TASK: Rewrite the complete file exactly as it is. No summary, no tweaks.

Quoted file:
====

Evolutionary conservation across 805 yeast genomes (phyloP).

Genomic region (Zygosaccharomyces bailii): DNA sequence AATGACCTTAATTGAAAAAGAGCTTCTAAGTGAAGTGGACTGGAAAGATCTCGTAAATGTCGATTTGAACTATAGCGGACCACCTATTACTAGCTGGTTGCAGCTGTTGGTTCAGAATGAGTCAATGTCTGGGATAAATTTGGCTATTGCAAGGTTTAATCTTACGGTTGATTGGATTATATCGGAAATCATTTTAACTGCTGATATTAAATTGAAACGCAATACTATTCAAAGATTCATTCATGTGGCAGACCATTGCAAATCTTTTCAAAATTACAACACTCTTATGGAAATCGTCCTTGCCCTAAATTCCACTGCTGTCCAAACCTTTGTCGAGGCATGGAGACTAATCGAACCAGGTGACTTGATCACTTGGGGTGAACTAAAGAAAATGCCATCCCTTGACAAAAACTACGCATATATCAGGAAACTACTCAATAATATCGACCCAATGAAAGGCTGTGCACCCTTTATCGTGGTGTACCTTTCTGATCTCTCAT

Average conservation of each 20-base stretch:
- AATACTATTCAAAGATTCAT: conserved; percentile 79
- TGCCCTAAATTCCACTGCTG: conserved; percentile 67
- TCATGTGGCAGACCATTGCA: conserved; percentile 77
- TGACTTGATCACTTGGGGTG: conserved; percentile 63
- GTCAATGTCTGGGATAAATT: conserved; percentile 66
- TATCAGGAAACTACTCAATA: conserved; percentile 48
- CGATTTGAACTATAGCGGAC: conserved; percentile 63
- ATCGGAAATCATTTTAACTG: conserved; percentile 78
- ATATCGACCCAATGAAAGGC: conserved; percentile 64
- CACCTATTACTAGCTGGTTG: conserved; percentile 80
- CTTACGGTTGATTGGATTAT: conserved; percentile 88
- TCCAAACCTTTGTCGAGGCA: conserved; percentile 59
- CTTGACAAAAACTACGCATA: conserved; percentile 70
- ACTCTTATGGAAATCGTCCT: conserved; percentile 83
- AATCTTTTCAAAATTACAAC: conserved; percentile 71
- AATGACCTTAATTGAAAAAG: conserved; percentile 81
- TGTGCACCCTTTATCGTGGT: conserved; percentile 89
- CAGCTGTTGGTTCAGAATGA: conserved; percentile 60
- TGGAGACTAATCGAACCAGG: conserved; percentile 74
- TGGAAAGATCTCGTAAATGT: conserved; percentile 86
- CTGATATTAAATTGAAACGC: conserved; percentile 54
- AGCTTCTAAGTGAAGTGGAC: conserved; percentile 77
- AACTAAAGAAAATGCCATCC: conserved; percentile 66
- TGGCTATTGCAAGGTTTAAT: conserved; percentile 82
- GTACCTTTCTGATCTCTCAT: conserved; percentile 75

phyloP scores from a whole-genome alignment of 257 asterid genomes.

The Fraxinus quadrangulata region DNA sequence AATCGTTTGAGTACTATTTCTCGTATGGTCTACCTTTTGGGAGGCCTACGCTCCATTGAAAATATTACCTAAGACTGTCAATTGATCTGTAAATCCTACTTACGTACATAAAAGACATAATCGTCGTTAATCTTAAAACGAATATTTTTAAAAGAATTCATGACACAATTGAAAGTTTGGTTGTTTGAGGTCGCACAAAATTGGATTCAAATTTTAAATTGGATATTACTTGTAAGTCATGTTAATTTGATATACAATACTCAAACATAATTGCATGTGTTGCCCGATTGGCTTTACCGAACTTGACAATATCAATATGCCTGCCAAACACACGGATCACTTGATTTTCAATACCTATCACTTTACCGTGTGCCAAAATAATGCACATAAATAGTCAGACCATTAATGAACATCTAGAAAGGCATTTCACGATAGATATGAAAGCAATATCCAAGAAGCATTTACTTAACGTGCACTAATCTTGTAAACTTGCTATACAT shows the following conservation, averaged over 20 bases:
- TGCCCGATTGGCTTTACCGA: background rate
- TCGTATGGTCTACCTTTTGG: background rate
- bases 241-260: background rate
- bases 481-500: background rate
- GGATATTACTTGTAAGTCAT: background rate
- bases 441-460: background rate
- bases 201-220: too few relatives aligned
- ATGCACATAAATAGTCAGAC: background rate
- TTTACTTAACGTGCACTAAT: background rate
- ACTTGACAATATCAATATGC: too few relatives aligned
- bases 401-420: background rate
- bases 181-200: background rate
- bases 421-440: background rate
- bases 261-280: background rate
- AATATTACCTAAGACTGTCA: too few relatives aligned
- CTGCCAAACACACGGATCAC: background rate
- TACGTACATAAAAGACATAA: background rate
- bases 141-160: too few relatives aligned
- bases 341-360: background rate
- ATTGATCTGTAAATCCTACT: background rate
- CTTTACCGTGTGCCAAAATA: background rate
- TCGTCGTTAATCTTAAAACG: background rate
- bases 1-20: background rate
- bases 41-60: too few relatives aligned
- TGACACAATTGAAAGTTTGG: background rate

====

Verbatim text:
Evolutionary conservation across 805 yeast genomes (phyloP).

Genomic region (Zygosaccharomyces bailii): DNA sequence AATGACCTTAATTGAAAAAGAGCTTCTAAGTGAAGTGGACTGGAAAGATCTCGTAAATGTCGATTTGAACTATAGCGGACCACCTATTACTAGCTGGTTGCAGCTGTTGGTTCAGAATGAGTCAATGTCTGGGATAAATTTGGCTATTGCAAGGTTTAATCTTACGGTTGATTGGATTATATCGGAAATCATTTTAACTGCTGATATTAAATTGAAACGCAATACTATTCAAAGATTCATTCATGTGGCAGACCATTGCAAATCTTTTCAAAATTACAACACTCTTATGGAAATCGTCCTTGCCCTAAATTCCACTGCTGTCCAAACCTTTGTCGAGGCATGGAGACTAATCGAACCAGGTGACTTGATCACTTGGGGTGAACTAAAGAAAATGCCATCCCTTGACAAAAACTACGCATATATCAGGAAACTACTCAATAATATCGACCCAATGAAAGGCTGTGCACCCTTTATCGTGGTGTACCTTTCTGATCTCTCAT

Average conservation of each 20-base stretch:
- AATACTATTCAAAGATTCAT: conserved; percentile 79
- TGCCCTAAATTCCACTGCTG: conserved; percentile 67
- TCATGTGGCAGACCATTGCA: conserved; percentile 77
- TGACTTGATCACTTGGGGTG: conserved; percentile 63
- GTCAATGTCTGGGATAAATT: conserved; percentile 66
- TATCAGGAAACTACTCAATA: conserved; percentile 48
- CGATTTGAACTATAGCGGAC: conserved; percentile 63
- ATCGGAAATCATTTTAACTG: conserved; percentile 78
- ATATCGACCCAATGAAAGGC: conserved; percentile 64
- CACCTATTACTAGCTGGTTG: conserved; percentile 80
- CTTACGGTTGATTGGATTAT: conserved; percentile 88
- TCCAAACCTTTGTCGAGGCA: conserved; percentile 59
- CTTGACAAAAACTACGCATA: conserved; percentile 70
- ACTCTTATGGAAATCGTCCT: conserved; percentile 83
- AATCTTTTCAAAATTACAAC: conserved; percentile 71
- AATGACCTTAATTGAAAAAG: conserved; percentile 81
- TGTGCACCCTTTATCGTGGT: conserved; percentile 89
- CAGCTGTTGGTTCAGAATGA: conserved; percentile 60
- TGGAGACTAATCGAACCAGG: conserved; percentile 74
- TGGAAAGATCTCGTAAATGT: conserved; percentile 86
- CTGATATTAAATTGAAACGC: conserved; percentile 54
- AGCTTCTAAGTGAAGTGGAC: conserved; percentile 77
- AACTAAAGAAAATGCCATCC: conserved; percentile 66
- TGGCTATTGCAAGGTTTAAT: conserved; percentile 82
- GTACCTTTCTGATCTCTCAT: conserved; percentile 75

phyloP scores from a whole-genome alignment of 257 asterid genomes.

The Fraxinus quadrangulata region DNA sequence AATCGTTTGAGTACTATTTCTCGTATGGTCTACCTTTTGGGAGGCCTACGCTCCATTGAAAATATTACCTAAGACTGTCAATTGATCTGTAAATCCTACTTACGTACATAAAAGACATAATCGTCGTTAATCTTAAAACGAATATTTTTAAAAGAATTCATGACACAATTGAAAGTTTGGTTGTTTGAGGTCGCACAAAATTGGATTCAAATTTTAAATTGGATATTACTTGTAAGTCATGTTAATTTGATATACAATACTCAAACATAATTGCATGTGTTGCCCGATTGGCTTTACCGAACTTGACAATATCAATATGCCTGCCAAACACACGGATCACTTGATTTTCAATACCTATCACTTTACCGTGTGCCAAAATAATGCACATAAATAGTCAGACCATTAATGAACATCTAGAAAGGCATTTCACGATAGATATGAAAGCAATATCCAAGAAGCATTTACTTAACGTGCACTAATCTTGTAAACTTGCTATACAT shows the following conservation, averaged over 20 bases:
- TGCCCGATTGGCTTTACCGA: background rate
- TCGTATGGTCTACCTTTTGG: background rate
- bases 241-260: background rate
- bases 481-500: background rate
- GGATATTACTTGTAAGTCAT: background rate
- bases 441-460: background rate
- bases 201-220: too few relatives aligned
- ATGCACATAAATAGTCAGAC: background rate
- TTTACTTAACGTGCACTAAT: background rate
- ACTTGACAATATCAATATGC: too few relatives aligned
- bases 401-420: background rate
- bases 181-200: background rate
- bases 421-440: background rate
- bases 261-280: background rate
- AATATTACCTAAGACTGTCA: too few relatives aligned
- CTGCCAAACACACGGATCAC: background rate
- TACGTACATAAAAGACATAA: background rate
- bases 141-160: too few relatives aligned
- bases 341-360: background rate
- ATTGATCTGTAAATCCTACT: background rate
- CTTTACCGTGTGCCAAAATA: background rate
- TCGTCGTTAATCTTAAAACG: background rate
- bases 1-20: background rate
- bases 41-60: too few relatives aligned
- TGACACAATTGAAAGTTTGG: background rate